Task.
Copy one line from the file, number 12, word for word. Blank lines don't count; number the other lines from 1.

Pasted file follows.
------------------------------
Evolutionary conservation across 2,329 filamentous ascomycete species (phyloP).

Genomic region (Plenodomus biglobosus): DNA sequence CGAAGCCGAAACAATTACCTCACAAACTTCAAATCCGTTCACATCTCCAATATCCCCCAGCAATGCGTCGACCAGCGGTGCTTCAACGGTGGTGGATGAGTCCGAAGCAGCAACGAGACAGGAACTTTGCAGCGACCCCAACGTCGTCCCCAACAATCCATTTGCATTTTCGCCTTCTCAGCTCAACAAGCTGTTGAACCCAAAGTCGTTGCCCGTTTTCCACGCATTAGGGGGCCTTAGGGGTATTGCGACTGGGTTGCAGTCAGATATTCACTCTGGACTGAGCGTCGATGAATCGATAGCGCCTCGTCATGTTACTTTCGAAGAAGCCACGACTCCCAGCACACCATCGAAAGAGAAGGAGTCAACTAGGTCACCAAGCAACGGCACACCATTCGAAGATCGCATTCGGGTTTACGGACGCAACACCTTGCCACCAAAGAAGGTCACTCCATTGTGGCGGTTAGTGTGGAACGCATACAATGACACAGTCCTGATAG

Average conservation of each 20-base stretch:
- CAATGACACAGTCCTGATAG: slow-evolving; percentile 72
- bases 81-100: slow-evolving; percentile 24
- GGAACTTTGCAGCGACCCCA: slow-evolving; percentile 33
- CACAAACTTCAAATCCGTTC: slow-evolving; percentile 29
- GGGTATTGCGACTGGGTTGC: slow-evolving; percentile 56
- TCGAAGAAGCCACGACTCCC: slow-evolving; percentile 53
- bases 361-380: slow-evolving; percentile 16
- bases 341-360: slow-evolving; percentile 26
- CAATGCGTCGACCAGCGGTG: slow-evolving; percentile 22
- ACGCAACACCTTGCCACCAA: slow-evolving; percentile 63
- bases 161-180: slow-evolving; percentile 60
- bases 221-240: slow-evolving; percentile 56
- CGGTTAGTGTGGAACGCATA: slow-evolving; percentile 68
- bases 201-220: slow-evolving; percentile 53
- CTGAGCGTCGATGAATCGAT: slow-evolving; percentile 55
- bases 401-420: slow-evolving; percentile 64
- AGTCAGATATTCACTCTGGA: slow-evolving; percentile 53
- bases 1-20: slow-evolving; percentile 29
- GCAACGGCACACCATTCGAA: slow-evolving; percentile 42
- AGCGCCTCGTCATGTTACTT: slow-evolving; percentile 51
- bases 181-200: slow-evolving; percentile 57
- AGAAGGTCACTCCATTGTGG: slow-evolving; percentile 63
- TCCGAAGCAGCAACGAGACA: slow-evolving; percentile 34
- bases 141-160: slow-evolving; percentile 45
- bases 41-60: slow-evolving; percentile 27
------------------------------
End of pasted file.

- CAATGCGTCGACCAGCGGTG: slow-evolving; percentile 22